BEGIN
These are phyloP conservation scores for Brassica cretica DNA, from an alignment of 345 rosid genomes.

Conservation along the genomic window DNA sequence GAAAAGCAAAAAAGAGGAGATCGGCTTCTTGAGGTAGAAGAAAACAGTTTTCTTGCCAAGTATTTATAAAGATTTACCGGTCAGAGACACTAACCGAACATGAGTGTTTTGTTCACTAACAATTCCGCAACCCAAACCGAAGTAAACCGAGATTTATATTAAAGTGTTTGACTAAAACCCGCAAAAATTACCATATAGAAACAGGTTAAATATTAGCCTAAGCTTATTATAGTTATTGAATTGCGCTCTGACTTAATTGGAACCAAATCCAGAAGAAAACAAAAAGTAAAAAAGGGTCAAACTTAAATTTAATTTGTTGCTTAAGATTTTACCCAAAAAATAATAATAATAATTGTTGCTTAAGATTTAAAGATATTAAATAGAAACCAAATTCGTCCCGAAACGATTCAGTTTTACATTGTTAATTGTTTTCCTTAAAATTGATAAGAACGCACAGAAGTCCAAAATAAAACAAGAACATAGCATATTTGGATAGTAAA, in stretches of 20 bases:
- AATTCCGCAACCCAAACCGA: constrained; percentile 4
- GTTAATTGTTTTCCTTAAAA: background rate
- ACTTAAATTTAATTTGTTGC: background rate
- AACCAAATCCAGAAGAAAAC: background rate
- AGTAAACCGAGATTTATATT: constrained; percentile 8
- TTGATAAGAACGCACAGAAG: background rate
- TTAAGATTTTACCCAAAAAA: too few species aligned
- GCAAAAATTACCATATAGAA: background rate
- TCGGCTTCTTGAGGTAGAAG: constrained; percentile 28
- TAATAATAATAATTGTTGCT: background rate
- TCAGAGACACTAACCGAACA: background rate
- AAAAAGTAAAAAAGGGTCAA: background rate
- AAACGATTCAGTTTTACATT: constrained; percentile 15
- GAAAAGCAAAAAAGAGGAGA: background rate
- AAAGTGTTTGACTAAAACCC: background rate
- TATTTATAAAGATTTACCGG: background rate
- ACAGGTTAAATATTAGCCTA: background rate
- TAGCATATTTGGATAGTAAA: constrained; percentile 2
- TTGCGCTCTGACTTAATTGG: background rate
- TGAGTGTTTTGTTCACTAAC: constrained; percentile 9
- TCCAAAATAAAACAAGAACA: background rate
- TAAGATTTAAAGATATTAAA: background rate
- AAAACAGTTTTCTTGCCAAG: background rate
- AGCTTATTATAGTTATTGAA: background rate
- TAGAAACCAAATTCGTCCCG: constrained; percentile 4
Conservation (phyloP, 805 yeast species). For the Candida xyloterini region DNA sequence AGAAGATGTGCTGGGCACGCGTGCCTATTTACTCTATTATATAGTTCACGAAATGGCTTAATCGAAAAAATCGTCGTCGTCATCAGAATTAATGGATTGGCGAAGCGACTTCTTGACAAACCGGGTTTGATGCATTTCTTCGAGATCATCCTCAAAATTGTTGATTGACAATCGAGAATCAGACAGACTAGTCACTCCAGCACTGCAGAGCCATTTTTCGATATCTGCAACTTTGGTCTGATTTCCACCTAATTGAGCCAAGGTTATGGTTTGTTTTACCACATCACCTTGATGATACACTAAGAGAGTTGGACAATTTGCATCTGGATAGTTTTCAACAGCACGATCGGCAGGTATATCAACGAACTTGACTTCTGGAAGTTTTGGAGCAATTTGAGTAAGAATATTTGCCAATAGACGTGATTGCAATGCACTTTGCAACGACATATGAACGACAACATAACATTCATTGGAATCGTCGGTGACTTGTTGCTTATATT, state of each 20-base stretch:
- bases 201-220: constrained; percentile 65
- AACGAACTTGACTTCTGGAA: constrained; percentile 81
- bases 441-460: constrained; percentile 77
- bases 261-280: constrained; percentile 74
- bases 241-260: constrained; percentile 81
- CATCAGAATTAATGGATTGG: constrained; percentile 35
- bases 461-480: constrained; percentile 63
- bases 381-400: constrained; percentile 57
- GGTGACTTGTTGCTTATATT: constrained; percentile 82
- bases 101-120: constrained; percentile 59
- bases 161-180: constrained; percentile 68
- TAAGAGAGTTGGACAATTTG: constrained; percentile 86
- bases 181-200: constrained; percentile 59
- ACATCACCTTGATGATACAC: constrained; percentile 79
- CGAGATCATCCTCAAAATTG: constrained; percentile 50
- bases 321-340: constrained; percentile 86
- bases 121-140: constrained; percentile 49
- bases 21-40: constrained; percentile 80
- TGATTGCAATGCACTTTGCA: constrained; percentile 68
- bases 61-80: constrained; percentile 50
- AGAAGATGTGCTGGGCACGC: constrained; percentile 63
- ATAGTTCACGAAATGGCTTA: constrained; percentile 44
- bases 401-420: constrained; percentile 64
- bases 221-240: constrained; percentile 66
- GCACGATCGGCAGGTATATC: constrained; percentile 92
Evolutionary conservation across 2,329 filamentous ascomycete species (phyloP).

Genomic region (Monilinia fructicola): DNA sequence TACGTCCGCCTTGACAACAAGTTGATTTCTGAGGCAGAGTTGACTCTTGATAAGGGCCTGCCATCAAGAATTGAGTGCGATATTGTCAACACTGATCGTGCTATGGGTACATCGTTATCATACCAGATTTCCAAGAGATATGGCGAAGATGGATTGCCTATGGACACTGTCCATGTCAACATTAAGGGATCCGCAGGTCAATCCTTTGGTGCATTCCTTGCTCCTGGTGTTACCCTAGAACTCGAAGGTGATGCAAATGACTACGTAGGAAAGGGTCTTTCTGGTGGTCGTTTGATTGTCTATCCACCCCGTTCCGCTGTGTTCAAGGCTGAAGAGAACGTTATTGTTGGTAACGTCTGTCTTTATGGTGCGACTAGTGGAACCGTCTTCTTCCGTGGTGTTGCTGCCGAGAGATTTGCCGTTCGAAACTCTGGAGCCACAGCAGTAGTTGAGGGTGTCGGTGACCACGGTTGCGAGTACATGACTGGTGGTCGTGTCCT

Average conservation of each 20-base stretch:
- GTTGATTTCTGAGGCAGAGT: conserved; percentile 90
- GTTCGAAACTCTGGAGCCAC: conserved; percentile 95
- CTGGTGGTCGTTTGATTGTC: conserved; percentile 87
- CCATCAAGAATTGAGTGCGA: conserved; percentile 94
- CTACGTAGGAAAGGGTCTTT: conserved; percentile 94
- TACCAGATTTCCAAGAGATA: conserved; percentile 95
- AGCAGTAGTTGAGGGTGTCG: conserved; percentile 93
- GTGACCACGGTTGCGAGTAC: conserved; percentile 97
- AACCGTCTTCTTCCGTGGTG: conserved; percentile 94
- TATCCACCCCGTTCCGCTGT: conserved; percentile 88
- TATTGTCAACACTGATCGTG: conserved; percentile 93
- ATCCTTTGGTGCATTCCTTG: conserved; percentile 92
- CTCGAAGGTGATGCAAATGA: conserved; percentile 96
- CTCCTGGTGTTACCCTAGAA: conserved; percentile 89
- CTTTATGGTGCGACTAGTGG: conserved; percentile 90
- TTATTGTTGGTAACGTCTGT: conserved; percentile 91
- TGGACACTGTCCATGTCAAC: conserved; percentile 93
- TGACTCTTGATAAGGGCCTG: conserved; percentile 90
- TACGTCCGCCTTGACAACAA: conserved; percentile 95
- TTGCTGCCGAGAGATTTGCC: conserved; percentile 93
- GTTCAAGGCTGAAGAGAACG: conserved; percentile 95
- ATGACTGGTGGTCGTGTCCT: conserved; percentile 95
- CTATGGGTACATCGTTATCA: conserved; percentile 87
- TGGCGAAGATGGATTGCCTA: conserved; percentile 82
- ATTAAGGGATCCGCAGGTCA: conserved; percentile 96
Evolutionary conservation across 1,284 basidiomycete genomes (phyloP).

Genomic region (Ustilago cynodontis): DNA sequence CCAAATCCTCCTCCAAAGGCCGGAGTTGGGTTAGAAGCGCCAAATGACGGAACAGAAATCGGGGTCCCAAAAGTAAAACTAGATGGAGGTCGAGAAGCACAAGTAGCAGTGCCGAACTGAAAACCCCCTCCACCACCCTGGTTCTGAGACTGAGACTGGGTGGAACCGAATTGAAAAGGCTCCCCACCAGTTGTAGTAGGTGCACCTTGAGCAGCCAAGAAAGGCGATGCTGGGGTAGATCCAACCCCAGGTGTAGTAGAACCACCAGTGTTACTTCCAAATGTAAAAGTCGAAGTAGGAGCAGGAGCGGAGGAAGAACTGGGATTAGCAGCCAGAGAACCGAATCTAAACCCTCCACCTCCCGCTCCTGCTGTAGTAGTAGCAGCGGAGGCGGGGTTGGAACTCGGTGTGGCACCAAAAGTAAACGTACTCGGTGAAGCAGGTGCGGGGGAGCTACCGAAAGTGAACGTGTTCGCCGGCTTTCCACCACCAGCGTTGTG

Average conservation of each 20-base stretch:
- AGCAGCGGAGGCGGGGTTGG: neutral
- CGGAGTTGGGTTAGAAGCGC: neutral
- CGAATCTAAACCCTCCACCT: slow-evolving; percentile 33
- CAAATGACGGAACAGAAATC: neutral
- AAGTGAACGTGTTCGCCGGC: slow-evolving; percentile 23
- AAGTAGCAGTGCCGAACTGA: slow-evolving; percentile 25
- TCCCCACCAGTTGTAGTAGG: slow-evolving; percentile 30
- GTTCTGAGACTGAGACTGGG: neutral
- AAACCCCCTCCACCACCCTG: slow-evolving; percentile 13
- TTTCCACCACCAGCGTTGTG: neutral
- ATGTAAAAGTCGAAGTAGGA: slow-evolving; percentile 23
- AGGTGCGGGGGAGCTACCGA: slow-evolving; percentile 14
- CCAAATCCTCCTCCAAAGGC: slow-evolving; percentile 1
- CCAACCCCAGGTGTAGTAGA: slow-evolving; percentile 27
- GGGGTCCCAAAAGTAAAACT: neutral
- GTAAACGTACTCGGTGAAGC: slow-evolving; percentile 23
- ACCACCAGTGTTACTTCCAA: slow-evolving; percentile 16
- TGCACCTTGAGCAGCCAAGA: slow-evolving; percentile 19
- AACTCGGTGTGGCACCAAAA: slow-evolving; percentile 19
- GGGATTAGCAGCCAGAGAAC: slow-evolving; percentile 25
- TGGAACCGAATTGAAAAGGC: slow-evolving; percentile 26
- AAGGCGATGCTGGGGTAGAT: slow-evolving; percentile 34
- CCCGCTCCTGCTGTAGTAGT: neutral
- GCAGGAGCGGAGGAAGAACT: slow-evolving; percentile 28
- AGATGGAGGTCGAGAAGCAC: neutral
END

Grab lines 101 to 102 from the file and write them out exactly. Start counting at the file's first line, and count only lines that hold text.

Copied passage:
- ACCACCAGTGTTACTTCCAA: slow-evolving; percentile 16
- TGCACCTTGAGCAGCCAAGA: slow-evolving; percentile 19